1. The steady DRIP of data: New UK Data Retention and Interception Act passed
In the wake of the European ruling on the Data Retention Directive in April this year, the UK Government has passed emergency data retention and interception legislation to ensure that telecommunications operators in the UK remain under a mandatory obligation to retain communications data.
On 17 July 2014, the Data Retention and Investigatory Powers Act ("DRIP Act") received Royal Assent. The Bill had only been announced on 10 July 2014 and presented to Parliament for the first time on Monday 14 July. It was passed using the "fast-track" procedure for legislation.
The DRIP Act has three key elements:
- The first component of the Act relates to Government requirements for retention of communications data.
- The second component of the Act relates to the extra-territorial effect of the interception and communications data requirements of the Regulation of Investigatory Powers Act 2000 ("RIPA").
- The third component of the Act provides for a review of investigatory powers to report by 1 May 2015.
The Data Retention Provisions
Retention of communications data is currently regulated in the UK by the Data Retention (EC Directive) Regulations 2009 (the "2009 Regulations") which implemented the EU's Data Retention Directive. However, following the ECJ's ruling in April of this year that the Data Retention Directive was unlawful on the grounds that it breached human rights, the 2009 Regulations have been deemed to be in a somewhat vulnerable position. The DRIP Act provides powers to replace the 2009 Regulations, although they will remain in place until terminated by new Regulations made under the DRIP Act. The Government claims that the new Act is designed to strengthen and clarify the existing law rather than extend it. However, there are some subtle changes in the legislation.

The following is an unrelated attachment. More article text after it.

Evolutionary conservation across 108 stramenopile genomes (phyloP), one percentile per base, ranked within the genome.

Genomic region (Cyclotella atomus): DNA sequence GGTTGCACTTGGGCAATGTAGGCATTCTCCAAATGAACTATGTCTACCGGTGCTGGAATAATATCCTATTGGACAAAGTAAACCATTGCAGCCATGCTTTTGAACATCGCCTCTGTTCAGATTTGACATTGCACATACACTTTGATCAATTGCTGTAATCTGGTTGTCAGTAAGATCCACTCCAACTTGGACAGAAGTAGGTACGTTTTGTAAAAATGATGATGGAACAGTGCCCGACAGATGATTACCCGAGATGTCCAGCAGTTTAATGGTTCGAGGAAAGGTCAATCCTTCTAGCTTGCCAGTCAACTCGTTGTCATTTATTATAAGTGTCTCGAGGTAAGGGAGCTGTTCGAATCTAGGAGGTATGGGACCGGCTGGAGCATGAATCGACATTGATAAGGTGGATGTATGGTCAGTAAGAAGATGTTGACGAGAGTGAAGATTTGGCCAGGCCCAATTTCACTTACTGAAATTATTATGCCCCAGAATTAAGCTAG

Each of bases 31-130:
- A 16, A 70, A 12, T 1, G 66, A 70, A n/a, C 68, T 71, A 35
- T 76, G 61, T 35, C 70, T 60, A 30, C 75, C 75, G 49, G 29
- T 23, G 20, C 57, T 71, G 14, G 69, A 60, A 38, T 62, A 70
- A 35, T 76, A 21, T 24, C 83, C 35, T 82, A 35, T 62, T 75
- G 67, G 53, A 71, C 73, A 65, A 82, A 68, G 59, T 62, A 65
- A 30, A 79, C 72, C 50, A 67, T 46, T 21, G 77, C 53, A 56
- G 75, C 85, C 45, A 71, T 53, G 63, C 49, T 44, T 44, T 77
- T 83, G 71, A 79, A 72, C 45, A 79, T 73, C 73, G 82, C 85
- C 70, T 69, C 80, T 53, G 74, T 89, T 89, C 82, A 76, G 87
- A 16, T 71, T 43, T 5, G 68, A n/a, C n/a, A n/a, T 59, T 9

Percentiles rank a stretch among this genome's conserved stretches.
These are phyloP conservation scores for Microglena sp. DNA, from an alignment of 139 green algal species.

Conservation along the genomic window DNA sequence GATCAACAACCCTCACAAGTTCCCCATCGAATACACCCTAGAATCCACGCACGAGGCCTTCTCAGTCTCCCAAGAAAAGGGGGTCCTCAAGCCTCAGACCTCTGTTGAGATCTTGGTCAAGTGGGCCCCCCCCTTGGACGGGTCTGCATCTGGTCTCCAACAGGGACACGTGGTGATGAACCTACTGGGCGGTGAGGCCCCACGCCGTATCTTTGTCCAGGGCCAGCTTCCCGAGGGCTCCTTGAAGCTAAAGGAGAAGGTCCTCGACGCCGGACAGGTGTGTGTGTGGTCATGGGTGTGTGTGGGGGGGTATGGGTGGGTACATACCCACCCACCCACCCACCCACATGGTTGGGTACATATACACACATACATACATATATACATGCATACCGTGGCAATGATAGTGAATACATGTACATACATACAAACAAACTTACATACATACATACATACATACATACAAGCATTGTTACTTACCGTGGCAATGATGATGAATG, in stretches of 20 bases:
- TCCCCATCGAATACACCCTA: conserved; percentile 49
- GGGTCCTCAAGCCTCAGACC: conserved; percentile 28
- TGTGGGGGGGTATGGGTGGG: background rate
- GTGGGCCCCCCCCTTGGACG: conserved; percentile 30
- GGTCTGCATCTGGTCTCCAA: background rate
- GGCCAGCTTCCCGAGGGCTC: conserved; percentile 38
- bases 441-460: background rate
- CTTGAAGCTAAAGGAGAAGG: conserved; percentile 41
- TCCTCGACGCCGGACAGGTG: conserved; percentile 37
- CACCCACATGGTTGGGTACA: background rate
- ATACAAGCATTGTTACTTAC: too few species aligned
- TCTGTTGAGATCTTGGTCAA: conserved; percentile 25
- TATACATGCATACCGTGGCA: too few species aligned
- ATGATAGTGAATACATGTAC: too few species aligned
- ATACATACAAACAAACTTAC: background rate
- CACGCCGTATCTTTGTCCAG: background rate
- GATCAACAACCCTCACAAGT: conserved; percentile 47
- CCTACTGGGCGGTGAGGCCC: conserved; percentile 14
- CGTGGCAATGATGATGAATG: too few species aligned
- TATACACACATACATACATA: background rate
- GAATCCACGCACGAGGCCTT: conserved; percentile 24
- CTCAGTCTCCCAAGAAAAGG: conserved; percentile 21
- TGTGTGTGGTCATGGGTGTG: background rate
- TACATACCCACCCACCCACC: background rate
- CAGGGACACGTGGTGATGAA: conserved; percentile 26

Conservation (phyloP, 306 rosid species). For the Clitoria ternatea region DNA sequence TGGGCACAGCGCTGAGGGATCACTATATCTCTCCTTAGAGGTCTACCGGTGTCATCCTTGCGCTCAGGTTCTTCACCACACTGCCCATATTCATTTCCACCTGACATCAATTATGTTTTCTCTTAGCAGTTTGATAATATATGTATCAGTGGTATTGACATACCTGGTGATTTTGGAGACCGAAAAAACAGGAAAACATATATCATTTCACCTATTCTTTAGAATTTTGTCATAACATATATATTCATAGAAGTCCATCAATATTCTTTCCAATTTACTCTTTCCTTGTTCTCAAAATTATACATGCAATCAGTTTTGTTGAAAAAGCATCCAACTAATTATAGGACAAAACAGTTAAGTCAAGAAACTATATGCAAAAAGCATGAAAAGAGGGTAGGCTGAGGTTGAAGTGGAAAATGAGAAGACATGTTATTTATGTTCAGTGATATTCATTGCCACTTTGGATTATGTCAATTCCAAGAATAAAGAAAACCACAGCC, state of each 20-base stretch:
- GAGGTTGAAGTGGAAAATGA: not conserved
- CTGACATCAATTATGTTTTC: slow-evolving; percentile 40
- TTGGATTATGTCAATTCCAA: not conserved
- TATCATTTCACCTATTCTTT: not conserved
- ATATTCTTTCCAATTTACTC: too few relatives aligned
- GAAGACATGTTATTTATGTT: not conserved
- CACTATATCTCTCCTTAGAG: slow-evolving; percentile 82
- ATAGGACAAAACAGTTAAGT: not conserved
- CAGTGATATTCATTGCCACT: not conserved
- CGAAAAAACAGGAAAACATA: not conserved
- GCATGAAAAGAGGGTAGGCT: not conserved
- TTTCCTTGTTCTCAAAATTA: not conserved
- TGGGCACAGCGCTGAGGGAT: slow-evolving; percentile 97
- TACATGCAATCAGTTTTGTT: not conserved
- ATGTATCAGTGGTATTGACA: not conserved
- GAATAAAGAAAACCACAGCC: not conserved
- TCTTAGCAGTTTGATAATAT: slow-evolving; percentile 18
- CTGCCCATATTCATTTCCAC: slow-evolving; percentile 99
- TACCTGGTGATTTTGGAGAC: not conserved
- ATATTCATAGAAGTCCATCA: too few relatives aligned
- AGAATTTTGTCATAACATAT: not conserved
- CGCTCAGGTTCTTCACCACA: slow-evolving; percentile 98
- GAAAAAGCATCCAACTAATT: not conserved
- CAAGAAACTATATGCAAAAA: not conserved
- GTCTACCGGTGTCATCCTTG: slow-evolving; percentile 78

For example, the 2009 Regulations applied to "public communications providers" which were defined by reference to the EU concepts of electronic communications networks and electronic communications services. The DRIP Act applies instead to "public telecommunications operators" which are defined by reference to the definition of "public telecommunications service" found in RIPA (which the DRIP Act also amends). It is not clear at this stage what practical effect, if any, this subtle change in definition will have.
The DRIP Act provides power for the Secretary of State to issue a data retention notice on a public telecommunications operator, requiring them to retain certain data types. Instead of the previous fixed 12 month period applicable under the 2009 Regulations, the retention period under the notice issued by the Secretary of State may vary subject to a maximum of 12 months. Again, until the new notices are published, it is impossible to know how this change will work in practice.
The DRIP Act also imposes obligations on public telecommunications operators in relation to the disclosure of retained data. Under the DRIP Act, any such retained data must not be disclosed other than in accordance with RIPA, a court order or warrant, or under new data retention regulations.
Despite the Government's claims that the data retention provisions do not extend the current regime under the 2009 Regulations, they have been criticised, not least because of their interaction with the ECJ's ruling on the Data Retention Directive. In its judgment, the ECJ set out ten principles with which any new data retention legislation must comply in order to be proportionate. In particular, it prohibited blanket data retention. The Government has published a note on the ECJ principles, in which it addresses the ways in which each principle has been dealt with. However, to the extent that the new legislation is not compatible with the EU Charter of Fundamental Rights and Liberties or the European Convention on Human Rights, it could be subject to challenge.